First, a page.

posted by SpacemanStix at 3:04 PM on August 7, 2012


That has promise as long as the places are kept, really and truly, clean and kid friendly.

The new one in Chicago mentioned in the article (Emporium) does not allow anyone under 21 at any time. a friend tried to take his nephew in one afternoon. They have good beer on tap but I wouldn't go on a weekend because it would be too full to play. As a lady I enjoy the male/female ratio. It must have been really anticipated, because I went the day they opened when they decided to open a few days early and only advertised via Twitter. By the time I left the place was packed just form Twitter. I wonder how packed it will be after a year?

Is Logan Hardware's back room arcade really a secret? I saw Wiebe try to beat Donkey Kong there a while back and it was packed to the gills.
posted by Bunglegirl at 3:06 PM on August 7, 2012 [2 favorites]


I've been taking my kids to Rusty Quarters in Minneapolis once a week or so since they opened--I enjoy going there and proving that I'm still just as awesome at Centipede as I ever was, and it's my kids' big chance to eat terrible candy (they sell stuff like Now & Laters and Sour Patch Kids) but the folks who run it really do seem to have some terrible luck, it's like one mishap after another over there--weird door-battering mishap, illnesses, what-have-you.

And they won't let kids under about 16 stay unattended, which means I can't leave my girls for a few minutes to run next door for a beer (I realize how awesome a parent that makes me sound).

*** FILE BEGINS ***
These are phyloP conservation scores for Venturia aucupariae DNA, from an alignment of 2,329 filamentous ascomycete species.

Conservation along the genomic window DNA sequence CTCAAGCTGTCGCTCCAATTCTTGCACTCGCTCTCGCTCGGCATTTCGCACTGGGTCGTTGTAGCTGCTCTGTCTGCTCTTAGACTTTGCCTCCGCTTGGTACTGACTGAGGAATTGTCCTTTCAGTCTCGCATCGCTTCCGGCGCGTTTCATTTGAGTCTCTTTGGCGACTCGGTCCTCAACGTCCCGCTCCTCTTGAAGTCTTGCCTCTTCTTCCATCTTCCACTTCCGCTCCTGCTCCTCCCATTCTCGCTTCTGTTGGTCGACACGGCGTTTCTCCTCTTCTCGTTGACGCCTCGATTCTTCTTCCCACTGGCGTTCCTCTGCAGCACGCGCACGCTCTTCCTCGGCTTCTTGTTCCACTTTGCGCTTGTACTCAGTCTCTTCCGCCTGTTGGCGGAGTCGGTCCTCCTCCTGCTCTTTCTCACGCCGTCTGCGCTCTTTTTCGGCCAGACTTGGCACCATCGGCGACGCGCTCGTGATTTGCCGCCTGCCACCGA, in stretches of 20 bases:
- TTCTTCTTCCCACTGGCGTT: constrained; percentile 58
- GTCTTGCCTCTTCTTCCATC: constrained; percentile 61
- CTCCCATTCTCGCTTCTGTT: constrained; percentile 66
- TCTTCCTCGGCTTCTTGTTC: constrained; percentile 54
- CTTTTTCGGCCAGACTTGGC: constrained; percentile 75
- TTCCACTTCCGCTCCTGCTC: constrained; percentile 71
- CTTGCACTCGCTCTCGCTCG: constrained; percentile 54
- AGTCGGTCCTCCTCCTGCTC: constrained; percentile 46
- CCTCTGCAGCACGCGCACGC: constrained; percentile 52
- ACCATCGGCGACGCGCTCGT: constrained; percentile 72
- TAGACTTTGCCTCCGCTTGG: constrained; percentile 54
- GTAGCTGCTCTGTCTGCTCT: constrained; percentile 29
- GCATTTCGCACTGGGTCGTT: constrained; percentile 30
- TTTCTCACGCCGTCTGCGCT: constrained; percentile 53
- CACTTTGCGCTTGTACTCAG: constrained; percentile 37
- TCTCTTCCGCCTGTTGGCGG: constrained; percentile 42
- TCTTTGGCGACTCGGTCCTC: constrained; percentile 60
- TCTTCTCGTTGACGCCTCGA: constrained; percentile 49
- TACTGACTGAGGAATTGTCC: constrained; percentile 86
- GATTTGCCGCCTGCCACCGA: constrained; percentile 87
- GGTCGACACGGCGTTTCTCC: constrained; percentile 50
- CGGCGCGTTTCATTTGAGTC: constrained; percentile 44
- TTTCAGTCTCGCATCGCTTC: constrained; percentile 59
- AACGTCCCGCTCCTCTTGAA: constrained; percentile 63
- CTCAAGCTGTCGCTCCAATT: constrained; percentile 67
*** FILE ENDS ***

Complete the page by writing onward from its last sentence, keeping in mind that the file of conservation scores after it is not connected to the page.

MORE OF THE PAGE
I did have this great idea that if I paid the guy market babysitting rate, maybe he'd keep an eye on them for us while my husband and I had dinner next door. It could be a new revenue stream for them!
posted by padraigin at 3:19 PM on August 7, 2012


All this chatter and just one passing mention of the original, and still reigning champion, Funspot/The Classc Arcade Museum? If you're at all close to New Hampshire, get thee hence.
posted by schoolgirl report at 3:20 PM on August 7, 2012


The place is full of dogs. Really full, I mean like two dozen dogs easy. Everyone thought it would be cool to bring their dog. The dogs chase each other and bark, and the barking echoes and reverberates off the concrete.

Are you sure you weren't a place called Barkade? Easy mistake.
posted by Celsius1414 at 3:30 PM on August 7, 2012 [5 favorites]


For all those mentioning Rusty Quarters, here are a few answers:

Yes, it is run by the same people that ran the previous two shops that failed. They actually got the idea of opening the arcade after they noticed how much attention the Donkey Kong machine in their shop was getting.

Yes, it has had trouble. They nearly closed the place just recently and sent out a call for help. People in the community donated money - a few thousand dollars - to keep the place open. That's how much it is appreciated. They upped the per game charge from a quarter to 50 cents and so far it seems like they are doing better.